Kathleen Parker writes: Arguments against prohibition should be obvious. When you eliminate the victimless “crime” of drug use, you disempower the criminal element. Neutering drug gangs and cartels, not to mention the Taliban, would be no small byproduct of decriminalization. Not only would state regulation minimize toxic concoctions common on the black market, but also taxation would be a windfall in a hurting economy.
What is needed is not to reject citizenship as the foundation of social order but to provide it with a heart. And in seeking that heart, we should turn away from the apologetic multiculturalism that has had such a ruinous effect on Western self-confidence and return to the gifts that we have received from our Judeo-Christian tradition.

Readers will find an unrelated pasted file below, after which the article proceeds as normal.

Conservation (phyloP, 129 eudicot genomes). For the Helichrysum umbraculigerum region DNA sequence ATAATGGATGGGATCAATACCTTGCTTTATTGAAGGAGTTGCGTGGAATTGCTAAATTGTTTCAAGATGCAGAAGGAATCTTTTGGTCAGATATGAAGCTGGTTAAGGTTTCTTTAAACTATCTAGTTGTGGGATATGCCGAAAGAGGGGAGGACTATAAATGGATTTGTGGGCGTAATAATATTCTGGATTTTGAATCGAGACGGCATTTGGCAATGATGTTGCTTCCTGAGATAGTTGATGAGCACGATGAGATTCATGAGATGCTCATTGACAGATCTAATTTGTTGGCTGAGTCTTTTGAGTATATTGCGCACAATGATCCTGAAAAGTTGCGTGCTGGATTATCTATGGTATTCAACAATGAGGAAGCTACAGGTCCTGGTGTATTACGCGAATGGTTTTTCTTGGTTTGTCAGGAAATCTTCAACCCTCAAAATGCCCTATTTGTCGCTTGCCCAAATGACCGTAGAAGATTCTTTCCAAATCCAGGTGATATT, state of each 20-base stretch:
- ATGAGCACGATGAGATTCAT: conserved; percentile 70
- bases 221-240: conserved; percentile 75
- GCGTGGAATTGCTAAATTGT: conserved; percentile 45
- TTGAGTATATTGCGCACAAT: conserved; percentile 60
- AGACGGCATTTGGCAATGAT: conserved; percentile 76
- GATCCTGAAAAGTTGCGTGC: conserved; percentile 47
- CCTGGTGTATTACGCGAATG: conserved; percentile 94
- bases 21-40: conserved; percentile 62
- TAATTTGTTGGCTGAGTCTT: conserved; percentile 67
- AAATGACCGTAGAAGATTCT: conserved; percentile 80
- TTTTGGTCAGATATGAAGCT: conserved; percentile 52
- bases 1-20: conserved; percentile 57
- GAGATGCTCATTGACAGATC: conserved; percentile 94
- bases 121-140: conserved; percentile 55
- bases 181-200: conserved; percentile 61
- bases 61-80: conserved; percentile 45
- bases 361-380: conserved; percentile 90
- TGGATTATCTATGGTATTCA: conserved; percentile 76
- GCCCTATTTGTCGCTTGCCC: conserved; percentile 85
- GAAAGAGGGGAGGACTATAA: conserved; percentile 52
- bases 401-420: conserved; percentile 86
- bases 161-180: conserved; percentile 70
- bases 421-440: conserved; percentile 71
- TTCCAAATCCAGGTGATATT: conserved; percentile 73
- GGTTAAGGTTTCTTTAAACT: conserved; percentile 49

…Forgiveness and irony lie at the heart of our civilization. They are what we have to be most proud of, and our principal means to disarm our enemies. They underlie our conception of citizenship as founded in consent. And they are expressed in our conception of law as a means to resolve conflicts by discovering the just solution to them.
Forgiveness, as Scruton argues, is central to how Christians live in the world. It is the heart of redemption and reconciliation; it is what halts war. His discussion of Irony is more novel. It undermines the timber of certainty that grounds most faith. I’m not sure if I buy his distinctions with Islam just yet; perhaps “forgiveness” is under “mercy” in Islam. And I’m generally skeptical that irony is a grand virtue, especially in the midst of suffering. That said, all is vanity.